The Rest Of Yesterday
Mark Christopher Gallery, Toronto Canada
Installation views, Mark Christopher Gallery
'We Had All The Time In The World But That's All We Had' archival inkjet print 20" x 30"
'Death Heals The Devil Heart' and 'Mare Cognitum' archival inkjet prints 7" x 8.75"
'The Future Arrives Different Every Morning' archival injet print 13" x 20"
'The Golden Days Of Missing You' archival inkjet print 20" x 30"
'The Wind Phone' and 'The Fear Of Aging Is Cured By Getting Old' archival inkjet prints 30" x 20"
'Lie Down Where The Feeling Is Found' archival inkjet print 20" x 30"
'The Hold Music' and 'A Fever Dreams It's Own Sweat' archival inkjet prints 13" x 20"
'Sleep Living' archival injet print 20" x 30"
'Shallow Dive' archival inkjet print 20" x 30"
'A Last Possession' and 'The First Sleep Is Different Than The Second Sleep' archival inkjet prints 30" x 20"
Continuing his exploration of the common and often overlooked realms through
which daily life is lived, Trautrimas’ new exhibition imagines how body and
object interact and influence one other by asking: How might the environments
and the items of daily life reflect psychological and emotional states?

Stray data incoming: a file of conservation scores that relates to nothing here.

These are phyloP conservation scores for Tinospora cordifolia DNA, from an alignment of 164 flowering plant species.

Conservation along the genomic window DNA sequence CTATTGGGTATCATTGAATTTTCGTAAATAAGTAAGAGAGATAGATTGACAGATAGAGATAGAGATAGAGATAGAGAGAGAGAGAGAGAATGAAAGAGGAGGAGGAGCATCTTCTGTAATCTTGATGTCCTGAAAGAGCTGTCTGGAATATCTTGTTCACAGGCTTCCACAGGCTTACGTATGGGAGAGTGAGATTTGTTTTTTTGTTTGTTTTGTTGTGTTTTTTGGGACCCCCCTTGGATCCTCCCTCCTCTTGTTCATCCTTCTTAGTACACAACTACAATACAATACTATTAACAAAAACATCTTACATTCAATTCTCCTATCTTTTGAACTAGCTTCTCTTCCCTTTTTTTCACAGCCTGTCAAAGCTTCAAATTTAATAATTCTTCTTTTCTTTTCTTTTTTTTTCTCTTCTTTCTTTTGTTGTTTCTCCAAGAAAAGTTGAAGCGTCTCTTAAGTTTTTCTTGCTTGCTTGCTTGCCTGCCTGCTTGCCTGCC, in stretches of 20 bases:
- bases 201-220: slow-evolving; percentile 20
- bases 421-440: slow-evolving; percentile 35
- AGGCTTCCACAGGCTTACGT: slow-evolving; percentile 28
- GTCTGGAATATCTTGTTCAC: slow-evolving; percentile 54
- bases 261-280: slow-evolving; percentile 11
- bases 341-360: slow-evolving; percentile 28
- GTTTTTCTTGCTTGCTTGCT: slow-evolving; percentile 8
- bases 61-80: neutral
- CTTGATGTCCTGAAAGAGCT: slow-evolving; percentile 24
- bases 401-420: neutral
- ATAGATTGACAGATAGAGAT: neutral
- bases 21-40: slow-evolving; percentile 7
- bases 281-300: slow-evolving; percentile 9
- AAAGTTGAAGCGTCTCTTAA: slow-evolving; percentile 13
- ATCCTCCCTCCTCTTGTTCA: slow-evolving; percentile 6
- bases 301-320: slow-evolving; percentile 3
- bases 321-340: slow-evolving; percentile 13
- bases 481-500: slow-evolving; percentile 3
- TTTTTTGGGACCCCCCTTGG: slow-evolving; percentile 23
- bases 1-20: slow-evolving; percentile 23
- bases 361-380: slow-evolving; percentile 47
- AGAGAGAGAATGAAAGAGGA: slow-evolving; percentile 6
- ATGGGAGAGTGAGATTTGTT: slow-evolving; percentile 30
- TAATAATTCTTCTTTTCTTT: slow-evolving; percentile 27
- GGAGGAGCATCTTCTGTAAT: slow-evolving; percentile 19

A collection of digitally rendered inkjet prints present distorted subjects
that are imagined to act as external vessels for the fraught experiences
carried by their unseen users. Demonstrating their burden, these inanimate
stand-ins have been extended, bonded, confined, made redundant or dangerous;
a hatchet warms in the glow of a toaster, telephones listen to one another,
a turntable stylus stretches beyond its own frontier to tempt music from a
black padded stool, a piano sits in forlorn sonic amputation.
Through use of post-photographic digital imaging techniques, the objects and
spaces encountered in these works oscillate on the line between tangible and
imagined realities – physically plausible though not physically existent.
Conspicuous illumination inspired by a surrealistic tenebrism further amplifies
an atmosphere of cognitive strangeness. Uncertainty is a foundational element
within this uncanny valley of a world.
Although the subjects of these works carry a personal meaning for the artist
they are nearly universally recognizable, providing room for the viewer to
relate without requiring the exact narrative of Trautrimas’s own experiences.
At once both embracing and alienating, the beguiling environments of this world
invite acts of rumination around feelings of loss, nostalgia, anxieties,
injuries and absence.